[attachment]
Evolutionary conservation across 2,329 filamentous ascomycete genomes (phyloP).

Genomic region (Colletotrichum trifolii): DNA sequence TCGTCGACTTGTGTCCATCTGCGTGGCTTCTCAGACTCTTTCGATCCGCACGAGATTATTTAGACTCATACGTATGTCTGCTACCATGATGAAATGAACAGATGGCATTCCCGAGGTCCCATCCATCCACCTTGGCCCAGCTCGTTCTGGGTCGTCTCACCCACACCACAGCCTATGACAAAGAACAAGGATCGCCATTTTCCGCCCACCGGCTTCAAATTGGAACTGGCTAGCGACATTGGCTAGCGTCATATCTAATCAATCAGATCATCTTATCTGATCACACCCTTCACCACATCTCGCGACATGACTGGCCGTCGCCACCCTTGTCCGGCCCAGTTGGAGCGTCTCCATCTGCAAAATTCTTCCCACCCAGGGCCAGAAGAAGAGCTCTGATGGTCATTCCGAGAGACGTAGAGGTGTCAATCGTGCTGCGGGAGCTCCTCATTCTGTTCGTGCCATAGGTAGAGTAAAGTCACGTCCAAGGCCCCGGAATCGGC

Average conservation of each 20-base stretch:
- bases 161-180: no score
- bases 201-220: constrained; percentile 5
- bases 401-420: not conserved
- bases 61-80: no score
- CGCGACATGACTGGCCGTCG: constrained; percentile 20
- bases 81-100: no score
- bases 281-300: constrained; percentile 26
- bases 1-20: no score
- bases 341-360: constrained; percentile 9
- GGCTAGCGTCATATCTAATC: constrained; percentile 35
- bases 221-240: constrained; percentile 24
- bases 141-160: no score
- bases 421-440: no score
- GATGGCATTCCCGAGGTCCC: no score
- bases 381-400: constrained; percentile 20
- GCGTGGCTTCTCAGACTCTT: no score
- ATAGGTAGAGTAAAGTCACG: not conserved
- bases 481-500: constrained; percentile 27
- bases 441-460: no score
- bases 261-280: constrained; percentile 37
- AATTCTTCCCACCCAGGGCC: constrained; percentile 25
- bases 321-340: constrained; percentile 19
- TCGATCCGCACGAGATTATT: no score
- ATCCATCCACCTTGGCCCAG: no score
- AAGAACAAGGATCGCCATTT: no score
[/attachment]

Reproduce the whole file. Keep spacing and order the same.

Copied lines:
Evolutionary conservation across 2,329 filamentous ascomycete genomes (phyloP).

Genomic region (Colletotrichum trifolii): DNA sequence TCGTCGACTTGTGTCCATCTGCGTGGCTTCTCAGACTCTTTCGATCCGCACGAGATTATTTAGACTCATACGTATGTCTGCTACCATGATGAAATGAACAGATGGCATTCCCGAGGTCCCATCCATCCACCTTGGCCCAGCTCGTTCTGGGTCGTCTCACCCACACCACAGCCTATGACAAAGAACAAGGATCGCCATTTTCCGCCCACCGGCTTCAAATTGGAACTGGCTAGCGACATTGGCTAGCGTCATATCTAATCAATCAGATCATCTTATCTGATCACACCCTTCACCACATCTCGCGACATGACTGGCCGTCGCCACCCTTGTCCGGCCCAGTTGGAGCGTCTCCATCTGCAAAATTCTTCCCACCCAGGGCCAGAAGAAGAGCTCTGATGGTCATTCCGAGAGACGTAGAGGTGTCAATCGTGCTGCGGGAGCTCCTCATTCTGTTCGTGCCATAGGTAGAGTAAAGTCACGTCCAAGGCCCCGGAATCGGC

Average conservation of each 20-base stretch:
- bases 161-180: no score
- bases 201-220: constrained; percentile 5
- bases 401-420: not conserved
- bases 61-80: no score
- CGCGACATGACTGGCCGTCG: constrained; percentile 20
- bases 81-100: no score
- bases 281-300: constrained; percentile 26
- bases 1-20: no score
- bases 341-360: constrained; percentile 9
- GGCTAGCGTCATATCTAATC: constrained; percentile 35
- bases 221-240: constrained; percentile 24
- bases 141-160: no score
- bases 421-440: no score
- GATGGCATTCCCGAGGTCCC: no score
- bases 381-400: constrained; percentile 20
- GCGTGGCTTCTCAGACTCTT: no score
- ATAGGTAGAGTAAAGTCACG: not conserved
- bases 481-500: constrained; percentile 27
- bases 441-460: no score
- bases 261-280: constrained; percentile 37
- AATTCTTCCCACCCAGGGCC: constrained; percentile 25
- bases 321-340: constrained; percentile 19
- TCGATCCGCACGAGATTATT: no score
- ATCCATCCACCTTGGCCCAG: no score
- AAGAACAAGGATCGCCATTT: no score